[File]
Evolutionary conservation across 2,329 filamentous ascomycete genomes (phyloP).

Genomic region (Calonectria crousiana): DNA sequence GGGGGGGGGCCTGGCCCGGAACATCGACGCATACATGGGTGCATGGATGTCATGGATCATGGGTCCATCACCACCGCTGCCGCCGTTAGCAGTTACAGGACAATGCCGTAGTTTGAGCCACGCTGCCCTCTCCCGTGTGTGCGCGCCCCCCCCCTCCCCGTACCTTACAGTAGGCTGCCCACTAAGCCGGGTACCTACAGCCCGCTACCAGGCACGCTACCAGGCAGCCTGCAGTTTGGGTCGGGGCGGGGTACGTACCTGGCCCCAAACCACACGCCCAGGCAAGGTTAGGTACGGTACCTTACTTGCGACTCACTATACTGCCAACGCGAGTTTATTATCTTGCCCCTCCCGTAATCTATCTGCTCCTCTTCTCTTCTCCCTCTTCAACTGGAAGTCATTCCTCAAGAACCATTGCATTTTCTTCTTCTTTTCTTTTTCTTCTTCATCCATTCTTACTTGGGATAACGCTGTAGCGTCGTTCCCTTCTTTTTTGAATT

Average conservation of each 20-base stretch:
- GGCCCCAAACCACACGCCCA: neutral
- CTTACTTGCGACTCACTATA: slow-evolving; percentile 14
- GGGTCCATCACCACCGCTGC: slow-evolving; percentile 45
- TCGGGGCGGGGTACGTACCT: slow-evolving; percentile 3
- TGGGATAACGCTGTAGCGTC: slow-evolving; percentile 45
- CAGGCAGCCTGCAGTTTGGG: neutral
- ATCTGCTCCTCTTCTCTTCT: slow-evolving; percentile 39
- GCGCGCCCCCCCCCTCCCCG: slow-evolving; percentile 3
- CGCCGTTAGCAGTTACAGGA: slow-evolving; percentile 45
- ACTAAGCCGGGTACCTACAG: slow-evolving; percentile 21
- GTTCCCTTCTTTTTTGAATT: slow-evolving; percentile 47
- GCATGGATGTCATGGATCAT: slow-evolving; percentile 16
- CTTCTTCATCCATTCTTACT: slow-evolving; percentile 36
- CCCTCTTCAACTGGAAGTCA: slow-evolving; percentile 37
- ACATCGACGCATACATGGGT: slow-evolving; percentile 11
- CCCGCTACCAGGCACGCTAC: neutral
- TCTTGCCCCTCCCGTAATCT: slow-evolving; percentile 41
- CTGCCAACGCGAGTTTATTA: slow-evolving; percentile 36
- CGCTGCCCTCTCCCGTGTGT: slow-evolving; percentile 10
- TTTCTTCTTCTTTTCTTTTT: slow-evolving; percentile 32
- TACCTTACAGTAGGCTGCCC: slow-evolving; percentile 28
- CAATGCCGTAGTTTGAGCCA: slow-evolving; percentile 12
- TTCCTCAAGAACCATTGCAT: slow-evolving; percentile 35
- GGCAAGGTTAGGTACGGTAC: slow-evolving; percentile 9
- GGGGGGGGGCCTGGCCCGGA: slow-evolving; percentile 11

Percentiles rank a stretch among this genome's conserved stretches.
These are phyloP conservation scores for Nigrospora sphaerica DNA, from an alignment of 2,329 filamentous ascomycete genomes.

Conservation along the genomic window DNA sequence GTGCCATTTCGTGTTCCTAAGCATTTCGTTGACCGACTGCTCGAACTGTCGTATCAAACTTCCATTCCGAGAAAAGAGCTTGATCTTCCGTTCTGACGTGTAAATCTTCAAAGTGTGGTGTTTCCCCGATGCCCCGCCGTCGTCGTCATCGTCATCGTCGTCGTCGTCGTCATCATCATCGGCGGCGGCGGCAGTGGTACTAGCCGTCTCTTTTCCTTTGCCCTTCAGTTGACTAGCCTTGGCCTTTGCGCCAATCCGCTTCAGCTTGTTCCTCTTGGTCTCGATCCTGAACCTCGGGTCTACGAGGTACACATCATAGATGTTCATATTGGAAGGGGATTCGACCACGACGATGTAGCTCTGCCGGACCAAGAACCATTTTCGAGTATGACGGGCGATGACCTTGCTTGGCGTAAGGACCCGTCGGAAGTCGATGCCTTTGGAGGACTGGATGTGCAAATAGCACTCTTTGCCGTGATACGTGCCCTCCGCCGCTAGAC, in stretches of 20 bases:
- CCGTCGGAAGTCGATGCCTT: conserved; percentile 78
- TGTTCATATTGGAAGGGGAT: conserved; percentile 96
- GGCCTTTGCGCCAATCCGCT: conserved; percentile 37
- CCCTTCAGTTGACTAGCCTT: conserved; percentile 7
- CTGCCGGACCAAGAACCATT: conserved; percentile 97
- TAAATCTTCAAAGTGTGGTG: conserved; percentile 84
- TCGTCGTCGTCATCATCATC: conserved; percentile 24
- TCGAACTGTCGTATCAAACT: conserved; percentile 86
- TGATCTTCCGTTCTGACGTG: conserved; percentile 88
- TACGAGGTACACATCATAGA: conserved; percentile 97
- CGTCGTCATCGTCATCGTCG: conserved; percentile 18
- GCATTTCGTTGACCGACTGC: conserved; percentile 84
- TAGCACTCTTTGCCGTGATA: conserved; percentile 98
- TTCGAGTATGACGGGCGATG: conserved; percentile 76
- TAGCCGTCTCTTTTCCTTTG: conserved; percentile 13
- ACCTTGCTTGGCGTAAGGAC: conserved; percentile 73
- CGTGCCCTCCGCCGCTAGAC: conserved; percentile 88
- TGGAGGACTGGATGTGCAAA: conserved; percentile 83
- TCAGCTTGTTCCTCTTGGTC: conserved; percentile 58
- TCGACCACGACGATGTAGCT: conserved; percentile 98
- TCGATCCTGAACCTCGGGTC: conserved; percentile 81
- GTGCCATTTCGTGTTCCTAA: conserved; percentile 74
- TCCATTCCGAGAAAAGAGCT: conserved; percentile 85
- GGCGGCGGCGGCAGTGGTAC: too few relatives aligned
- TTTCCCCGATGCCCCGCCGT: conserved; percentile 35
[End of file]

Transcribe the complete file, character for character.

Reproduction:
Evolutionary conservation across 2,329 filamentous ascomycete genomes (phyloP).

Genomic region (Calonectria crousiana): DNA sequence GGGGGGGGGCCTGGCCCGGAACATCGACGCATACATGGGTGCATGGATGTCATGGATCATGGGTCCATCACCACCGCTGCCGCCGTTAGCAGTTACAGGACAATGCCGTAGTTTGAGCCACGCTGCCCTCTCCCGTGTGTGCGCGCCCCCCCCCTCCCCGTACCTTACAGTAGGCTGCCCACTAAGCCGGGTACCTACAGCCCGCTACCAGGCACGCTACCAGGCAGCCTGCAGTTTGGGTCGGGGCGGGGTACGTACCTGGCCCCAAACCACACGCCCAGGCAAGGTTAGGTACGGTACCTTACTTGCGACTCACTATACTGCCAACGCGAGTTTATTATCTTGCCCCTCCCGTAATCTATCTGCTCCTCTTCTCTTCTCCCTCTTCAACTGGAAGTCATTCCTCAAGAACCATTGCATTTTCTTCTTCTTTTCTTTTTCTTCTTCATCCATTCTTACTTGGGATAACGCTGTAGCGTCGTTCCCTTCTTTTTTGAATT

Average conservation of each 20-base stretch:
- GGCCCCAAACCACACGCCCA: neutral
- CTTACTTGCGACTCACTATA: slow-evolving; percentile 14
- GGGTCCATCACCACCGCTGC: slow-evolving; percentile 45
- TCGGGGCGGGGTACGTACCT: slow-evolving; percentile 3
- TGGGATAACGCTGTAGCGTC: slow-evolving; percentile 45
- CAGGCAGCCTGCAGTTTGGG: neutral
- ATCTGCTCCTCTTCTCTTCT: slow-evolving; percentile 39
- GCGCGCCCCCCCCCTCCCCG: slow-evolving; percentile 3
- CGCCGTTAGCAGTTACAGGA: slow-evolving; percentile 45
- ACTAAGCCGGGTACCTACAG: slow-evolving; percentile 21
- GTTCCCTTCTTTTTTGAATT: slow-evolving; percentile 47
- GCATGGATGTCATGGATCAT: slow-evolving; percentile 16
- CTTCTTCATCCATTCTTACT: slow-evolving; percentile 36
- CCCTCTTCAACTGGAAGTCA: slow-evolving; percentile 37
- ACATCGACGCATACATGGGT: slow-evolving; percentile 11
- CCCGCTACCAGGCACGCTAC: neutral
- TCTTGCCCCTCCCGTAATCT: slow-evolving; percentile 41
- CTGCCAACGCGAGTTTATTA: slow-evolving; percentile 36
- CGCTGCCCTCTCCCGTGTGT: slow-evolving; percentile 10
- TTTCTTCTTCTTTTCTTTTT: slow-evolving; percentile 32
- TACCTTACAGTAGGCTGCCC: slow-evolving; percentile 28
- CAATGCCGTAGTTTGAGCCA: slow-evolving; percentile 12
- TTCCTCAAGAACCATTGCAT: slow-evolving; percentile 35
- GGCAAGGTTAGGTACGGTAC: slow-evolving; percentile 9
- GGGGGGGGGCCTGGCCCGGA: slow-evolving; percentile 11

Percentiles rank a stretch among this genome's conserved stretches.
These are phyloP conservation scores for Nigrospora sphaerica DNA, from an alignment of 2,329 filamentous ascomycete genomes.

Conservation along the genomic window DNA sequence GTGCCATTTCGTGTTCCTAAGCATTTCGTTGACCGACTGCTCGAACTGTCGTATCAAACTTCCATTCCGAGAAAAGAGCTTGATCTTCCGTTCTGACGTGTAAATCTTCAAAGTGTGGTGTTTCCCCGATGCCCCGCCGTCGTCGTCATCGTCATCGTCGTCGTCGTCGTCATCATCATCGGCGGCGGCGGCAGTGGTACTAGCCGTCTCTTTTCCTTTGCCCTTCAGTTGACTAGCCTTGGCCTTTGCGCCAATCCGCTTCAGCTTGTTCCTCTTGGTCTCGATCCTGAACCTCGGGTCTACGAGGTACACATCATAGATGTTCATATTGGAAGGGGATTCGACCACGACGATGTAGCTCTGCCGGACCAAGAACCATTTTCGAGTATGACGGGCGATGACCTTGCTTGGCGTAAGGACCCGTCGGAAGTCGATGCCTTTGGAGGACTGGATGTGCAAATAGCACTCTTTGCCGTGATACGTGCCCTCCGCCGCTAGAC, in stretches of 20 bases:
- CCGTCGGAAGTCGATGCCTT: conserved; percentile 78
- TGTTCATATTGGAAGGGGAT: conserved; percentile 96
- GGCCTTTGCGCCAATCCGCT: conserved; percentile 37
- CCCTTCAGTTGACTAGCCTT: conserved; percentile 7
- CTGCCGGACCAAGAACCATT: conserved; percentile 97
- TAAATCTTCAAAGTGTGGTG: conserved; percentile 84
- TCGTCGTCGTCATCATCATC: conserved; percentile 24
- TCGAACTGTCGTATCAAACT: conserved; percentile 86
- TGATCTTCCGTTCTGACGTG: conserved; percentile 88
- TACGAGGTACACATCATAGA: conserved; percentile 97
- CGTCGTCATCGTCATCGTCG: conserved; percentile 18
- GCATTTCGTTGACCGACTGC: conserved; percentile 84
- TAGCACTCTTTGCCGTGATA: conserved; percentile 98
- TTCGAGTATGACGGGCGATG: conserved; percentile 76
- TAGCCGTCTCTTTTCCTTTG: conserved; percentile 13
- ACCTTGCTTGGCGTAAGGAC: conserved; percentile 73
- CGTGCCCTCCGCCGCTAGAC: conserved; percentile 88
- TGGAGGACTGGATGTGCAAA: conserved; percentile 83
- TCAGCTTGTTCCTCTTGGTC: conserved; percentile 58
- TCGACCACGACGATGTAGCT: conserved; percentile 98
- TCGATCCTGAACCTCGGGTC: conserved; percentile 81
- GTGCCATTTCGTGTTCCTAA: conserved; percentile 74
- TCCATTCCGAGAAAAGAGCT: conserved; percentile 85
- GGCGGCGGCGGCAGTGGTAC: too few relatives aligned
- TTTCCCCGATGCCCCGCCGT: conserved; percentile 35